How People Are Grappling With Art From 'Monstrous Men'
ARI SHAPIRO, HOST:
After Kevin Spacey was accused of sexual assault last month, Director Ridley Scott did a quick bit of cinematic surgery. He cut Spacey out of the upcoming movie "All The Money In The World" and replaced him with Christopher Plummer. That saved the movie studio from a PR headache. And it also saved the audience from wrestling with a difficult question - do the allegations against Spacey mean we shouldn't watch his work? Or as the writer Claire Dederer poses in an essay for the Paris Review, what do we do with the art of monstrous men? Claire Dederer joins us now. Welcome.
CLAIRE DEDERER: Hi. Thank you.
SHAPIRO: You write that for you this dilemma started a long time ago with Roman Polanski. The filmmaker pleaded guilty to having sex with a 13-year-old girl. He has been accused of raping other teenage girls. And he is also the director of films that you call works of genius - "Rosemary's Baby," "Chinatown." Do you watch those movies?
DEDERER: I do. I do watch those movies. And more disturbingly for some people, I pay for them. I don't just download them for free. So he actually is receiving my money. I really know a lot about what he did, and I'm disturbed by it. And yet at the same time, these are great movies. And I'm - personally, I'm not willing to give them up.
SHAPIRO: Isn't there a basic economic argument that we vote with our wallets? And if we don't want to support slave labor, we buy things that are produced under humane conditions. And if we don't want to support abusive men, we don't pay to watch the art they created.
DEDERER: Absolutely. I think that that is the right decision for some people. For me, it wavers from case to case.
SHAPIRO: With Woody Allen you write that there are some films of his that you feel more comfortable watching than others. Explain.
DEDERER: Yeah. So when I started thinking about this I watched "Annie Hall," when I started thinking about the monster who makes something great. And "Annie Hall" was no problem to watch. It was a joy. You know, I had a moment - maybe a sinking moment of guilt or discomfort, but I was also able to be transported by the film. And then I tried to watch "Manhattan," and it was deeply uncomfortable. You know, Woody Allen plays a character who's having a relationship with a high school student. It's foregrounding what we later came to know about Soon-Yi. And yet he doesn't seem critical about it at all. He makes a few jokes about it, but there's not kind of a thought-out dismantling of what's going on.
SHAPIRO: Soon-Yi is Woody Allen's wife, and she was the adopted daughter of Woody Allen's longtime partner, Mia Farrow.
DEDERER: Correct. Yeah. And so when "Manhattan" first came out, it was previous to that relationship. And the question is sort of, was it as strange and upsetting to look at his unprocessed feelings about young women at that time? And honestly, I can't really know. I can only look at the film now as it's been sort of disrupted by my knowledge of what happened with Soon-Yi.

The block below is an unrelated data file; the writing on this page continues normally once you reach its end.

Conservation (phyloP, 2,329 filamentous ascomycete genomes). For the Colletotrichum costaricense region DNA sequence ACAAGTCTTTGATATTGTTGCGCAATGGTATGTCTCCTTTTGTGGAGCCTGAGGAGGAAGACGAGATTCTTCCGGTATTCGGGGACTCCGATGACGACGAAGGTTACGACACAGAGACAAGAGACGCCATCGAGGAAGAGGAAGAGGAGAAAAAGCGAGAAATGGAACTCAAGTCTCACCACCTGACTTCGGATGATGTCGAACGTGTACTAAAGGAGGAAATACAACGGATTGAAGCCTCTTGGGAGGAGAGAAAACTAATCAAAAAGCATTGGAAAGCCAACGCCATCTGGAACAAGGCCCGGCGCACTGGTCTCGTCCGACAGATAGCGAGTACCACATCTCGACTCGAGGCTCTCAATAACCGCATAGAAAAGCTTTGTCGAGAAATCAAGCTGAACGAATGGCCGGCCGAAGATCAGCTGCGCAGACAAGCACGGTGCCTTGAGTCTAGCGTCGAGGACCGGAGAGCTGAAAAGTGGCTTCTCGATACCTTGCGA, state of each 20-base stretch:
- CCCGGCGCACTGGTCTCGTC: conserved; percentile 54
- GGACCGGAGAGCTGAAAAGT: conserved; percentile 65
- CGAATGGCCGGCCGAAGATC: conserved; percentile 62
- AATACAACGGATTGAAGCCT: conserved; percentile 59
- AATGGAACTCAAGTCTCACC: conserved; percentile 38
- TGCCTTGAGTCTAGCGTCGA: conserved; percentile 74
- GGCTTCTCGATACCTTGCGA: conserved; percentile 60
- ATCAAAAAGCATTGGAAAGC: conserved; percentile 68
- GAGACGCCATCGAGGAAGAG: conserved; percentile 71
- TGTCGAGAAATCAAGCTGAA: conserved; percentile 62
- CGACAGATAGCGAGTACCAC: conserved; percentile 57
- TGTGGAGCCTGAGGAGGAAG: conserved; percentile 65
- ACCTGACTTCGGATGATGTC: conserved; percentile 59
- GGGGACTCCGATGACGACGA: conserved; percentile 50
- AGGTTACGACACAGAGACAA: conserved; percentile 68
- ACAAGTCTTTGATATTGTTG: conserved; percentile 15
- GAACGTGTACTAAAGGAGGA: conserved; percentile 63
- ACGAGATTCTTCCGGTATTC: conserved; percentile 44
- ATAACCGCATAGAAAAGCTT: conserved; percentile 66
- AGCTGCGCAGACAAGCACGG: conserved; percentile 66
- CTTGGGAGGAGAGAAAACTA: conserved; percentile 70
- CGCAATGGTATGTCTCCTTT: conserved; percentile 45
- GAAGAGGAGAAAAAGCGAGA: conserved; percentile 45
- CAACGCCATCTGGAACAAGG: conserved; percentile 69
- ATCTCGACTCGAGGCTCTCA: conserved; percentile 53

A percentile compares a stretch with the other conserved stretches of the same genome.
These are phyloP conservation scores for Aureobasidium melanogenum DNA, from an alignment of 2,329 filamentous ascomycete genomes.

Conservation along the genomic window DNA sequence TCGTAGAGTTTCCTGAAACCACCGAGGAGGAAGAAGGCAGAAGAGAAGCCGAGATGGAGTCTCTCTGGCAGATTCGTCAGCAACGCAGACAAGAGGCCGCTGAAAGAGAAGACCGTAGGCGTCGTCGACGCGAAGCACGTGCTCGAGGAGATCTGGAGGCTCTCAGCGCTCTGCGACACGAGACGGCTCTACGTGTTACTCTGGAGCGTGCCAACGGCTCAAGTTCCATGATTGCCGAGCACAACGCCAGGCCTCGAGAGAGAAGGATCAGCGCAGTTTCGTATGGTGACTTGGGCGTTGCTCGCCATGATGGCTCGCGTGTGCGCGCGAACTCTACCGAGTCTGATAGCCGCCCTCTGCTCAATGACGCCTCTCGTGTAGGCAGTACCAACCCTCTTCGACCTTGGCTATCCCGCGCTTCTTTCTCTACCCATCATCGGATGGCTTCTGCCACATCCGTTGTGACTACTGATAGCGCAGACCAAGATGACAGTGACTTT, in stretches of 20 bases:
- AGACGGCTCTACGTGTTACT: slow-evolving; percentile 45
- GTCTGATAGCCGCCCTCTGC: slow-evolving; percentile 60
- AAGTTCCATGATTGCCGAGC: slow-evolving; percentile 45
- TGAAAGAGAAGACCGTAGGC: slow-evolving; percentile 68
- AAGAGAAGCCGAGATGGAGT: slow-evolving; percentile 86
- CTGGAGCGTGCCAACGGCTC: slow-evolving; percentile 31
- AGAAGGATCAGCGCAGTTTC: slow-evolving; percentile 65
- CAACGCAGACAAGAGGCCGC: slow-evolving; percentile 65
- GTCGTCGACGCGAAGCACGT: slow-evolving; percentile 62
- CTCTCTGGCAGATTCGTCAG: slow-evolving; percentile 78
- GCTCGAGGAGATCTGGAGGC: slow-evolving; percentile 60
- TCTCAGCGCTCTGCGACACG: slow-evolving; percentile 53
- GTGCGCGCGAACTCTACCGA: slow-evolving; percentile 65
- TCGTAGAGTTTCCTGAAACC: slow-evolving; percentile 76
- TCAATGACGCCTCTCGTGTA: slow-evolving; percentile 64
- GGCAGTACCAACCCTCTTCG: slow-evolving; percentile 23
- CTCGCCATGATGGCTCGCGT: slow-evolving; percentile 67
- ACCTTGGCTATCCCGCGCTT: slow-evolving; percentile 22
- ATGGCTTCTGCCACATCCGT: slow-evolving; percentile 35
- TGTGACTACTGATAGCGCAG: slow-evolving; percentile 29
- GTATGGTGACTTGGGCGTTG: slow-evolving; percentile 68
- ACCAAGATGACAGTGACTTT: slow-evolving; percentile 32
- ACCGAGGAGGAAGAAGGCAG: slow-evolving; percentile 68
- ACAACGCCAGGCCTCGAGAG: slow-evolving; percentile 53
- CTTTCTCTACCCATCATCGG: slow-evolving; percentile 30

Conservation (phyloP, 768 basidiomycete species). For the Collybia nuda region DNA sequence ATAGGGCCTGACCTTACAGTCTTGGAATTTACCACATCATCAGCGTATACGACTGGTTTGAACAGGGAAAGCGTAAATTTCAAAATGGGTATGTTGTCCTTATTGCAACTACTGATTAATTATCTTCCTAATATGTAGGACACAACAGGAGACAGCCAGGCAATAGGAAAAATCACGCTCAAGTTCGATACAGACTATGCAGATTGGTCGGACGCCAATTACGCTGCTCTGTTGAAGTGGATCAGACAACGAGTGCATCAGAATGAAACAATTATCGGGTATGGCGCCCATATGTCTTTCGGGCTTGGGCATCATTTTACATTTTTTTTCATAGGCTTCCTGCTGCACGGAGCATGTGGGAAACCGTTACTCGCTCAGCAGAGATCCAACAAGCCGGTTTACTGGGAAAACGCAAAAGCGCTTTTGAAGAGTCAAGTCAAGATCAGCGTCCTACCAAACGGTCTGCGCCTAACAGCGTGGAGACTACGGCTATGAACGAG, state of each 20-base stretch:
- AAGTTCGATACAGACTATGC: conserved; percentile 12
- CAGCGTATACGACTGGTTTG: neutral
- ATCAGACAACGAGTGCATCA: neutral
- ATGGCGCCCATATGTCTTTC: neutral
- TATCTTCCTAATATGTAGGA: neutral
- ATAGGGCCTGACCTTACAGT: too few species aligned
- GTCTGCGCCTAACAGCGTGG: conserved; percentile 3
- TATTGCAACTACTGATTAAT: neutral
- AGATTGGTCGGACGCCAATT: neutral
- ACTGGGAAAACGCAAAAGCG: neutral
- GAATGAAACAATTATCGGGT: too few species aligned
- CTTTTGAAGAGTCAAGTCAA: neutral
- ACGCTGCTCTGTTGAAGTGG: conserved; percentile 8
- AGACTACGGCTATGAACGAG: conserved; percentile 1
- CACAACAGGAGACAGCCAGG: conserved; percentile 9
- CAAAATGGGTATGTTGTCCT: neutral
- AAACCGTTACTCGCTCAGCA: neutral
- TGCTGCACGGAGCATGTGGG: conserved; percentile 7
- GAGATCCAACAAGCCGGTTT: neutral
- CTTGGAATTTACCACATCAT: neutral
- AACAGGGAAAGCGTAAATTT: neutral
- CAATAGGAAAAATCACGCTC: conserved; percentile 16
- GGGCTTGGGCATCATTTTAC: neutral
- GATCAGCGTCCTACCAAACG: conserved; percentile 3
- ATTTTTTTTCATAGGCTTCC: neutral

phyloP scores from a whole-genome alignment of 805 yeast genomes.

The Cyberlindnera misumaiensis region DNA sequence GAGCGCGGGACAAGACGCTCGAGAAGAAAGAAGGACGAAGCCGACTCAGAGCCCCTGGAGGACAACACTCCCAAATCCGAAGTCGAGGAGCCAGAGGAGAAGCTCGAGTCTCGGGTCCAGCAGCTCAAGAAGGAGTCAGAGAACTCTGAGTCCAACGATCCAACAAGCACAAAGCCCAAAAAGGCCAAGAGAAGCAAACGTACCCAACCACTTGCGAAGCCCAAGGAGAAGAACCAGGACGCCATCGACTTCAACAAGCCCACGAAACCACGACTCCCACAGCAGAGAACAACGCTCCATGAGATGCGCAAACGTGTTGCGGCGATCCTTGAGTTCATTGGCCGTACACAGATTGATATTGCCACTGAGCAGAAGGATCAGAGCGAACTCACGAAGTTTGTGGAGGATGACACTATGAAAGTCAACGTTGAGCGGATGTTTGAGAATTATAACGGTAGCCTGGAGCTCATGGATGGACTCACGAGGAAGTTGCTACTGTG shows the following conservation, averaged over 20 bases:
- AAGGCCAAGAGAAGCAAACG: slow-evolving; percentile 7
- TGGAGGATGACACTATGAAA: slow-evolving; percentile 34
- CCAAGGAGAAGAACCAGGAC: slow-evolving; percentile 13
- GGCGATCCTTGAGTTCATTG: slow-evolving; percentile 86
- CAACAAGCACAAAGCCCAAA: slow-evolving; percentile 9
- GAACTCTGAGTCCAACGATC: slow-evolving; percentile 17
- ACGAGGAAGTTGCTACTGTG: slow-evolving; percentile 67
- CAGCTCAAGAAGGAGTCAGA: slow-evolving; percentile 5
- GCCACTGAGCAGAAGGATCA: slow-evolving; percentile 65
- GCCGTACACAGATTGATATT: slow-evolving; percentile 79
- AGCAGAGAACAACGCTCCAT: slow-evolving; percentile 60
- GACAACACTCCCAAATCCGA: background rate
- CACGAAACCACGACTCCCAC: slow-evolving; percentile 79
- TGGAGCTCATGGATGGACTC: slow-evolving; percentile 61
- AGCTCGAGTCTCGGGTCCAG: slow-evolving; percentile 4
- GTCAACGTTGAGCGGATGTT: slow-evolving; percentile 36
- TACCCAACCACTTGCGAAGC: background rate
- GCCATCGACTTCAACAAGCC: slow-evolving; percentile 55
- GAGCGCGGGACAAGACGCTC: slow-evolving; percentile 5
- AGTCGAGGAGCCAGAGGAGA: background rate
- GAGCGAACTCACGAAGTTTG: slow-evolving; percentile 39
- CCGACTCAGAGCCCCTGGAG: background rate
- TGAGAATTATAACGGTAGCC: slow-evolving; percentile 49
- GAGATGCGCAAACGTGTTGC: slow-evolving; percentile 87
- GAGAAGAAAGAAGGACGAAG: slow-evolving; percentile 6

SHAPIRO: So it sounds like for you the question, do you consume the art of monstrous men cannot be answered with a yes/no check box.
DEDERER: Exactly. Yes. Very, very fair. I sort of teeter back and forth almost on a balance beam between the rage at what has been done and the gratitude to the women who've come forward, and then this feeling that I'm unwilling to give up the art. Kind of where I end up is thinking that every audience member is responsible.
SHAPIRO: I think about - sometimes when people ask me about eating meat, the answer I kind of irreverently give is that I'll eat anything as long as I feel guilty about it.
SHAPIRO: And I wonder if consumption of these works of art can be looked at in a similar way. There will be those who say you can never consume this, but you fall more on the line of you can consume it as long as - maybe not feel guilty about it, but as long as you're consciously thinking about the implications of your consumption.
DEDERER: That's a fair point. And I think that, you know, listen. Art is there to bring us up against what's most human in us, what's most complex, and often what's most dark. And artists are people who can bring, you know, sort of news of that interior life to us. And a lot of times, given certain circumstances which have to do with access, opportunity, entitlement, the makers feel entitled to act on those dark feelings. You know, so it is complicated. I am grateful to people who make art about dark emotions.
SHAPIRO: Do you sympathize with the people who say, no, bright line, we should not consume the work by these men, we should forget it ever existed, we should focus on the victims and the work they never had an opportunity to create?
DEDERER: I do sympathize with those people. And it's important to put the focus on the victims and the people who did not get to put their work out there. But all of our woulds and shoulds and what we want and what's right and what's wrong don't affect reality. They don't affect the reality of Woody Allen having had a relationship with Soon-Yi. And whether or not you want that to affect the viewing of the film "Manhattan," it does. At the same time, you can't just pretend none of this work existed before. Do we pretend Wagner doesn't exist, or Woody Allen films, or the work of Ezra Pound or - all these great works of literature are there. I think the idea of just chucking them is not for me.
SHAPIRO: Claire Dederer's piece in the Paris Review is "What Do We Do With The Art Of Monstrous Men?" She is most recently the author of "Love And Trouble." Thanks so much for joining us.
DEDERER: Oh, thank you for having me. Transcript provided by NPR, Copyright NPR.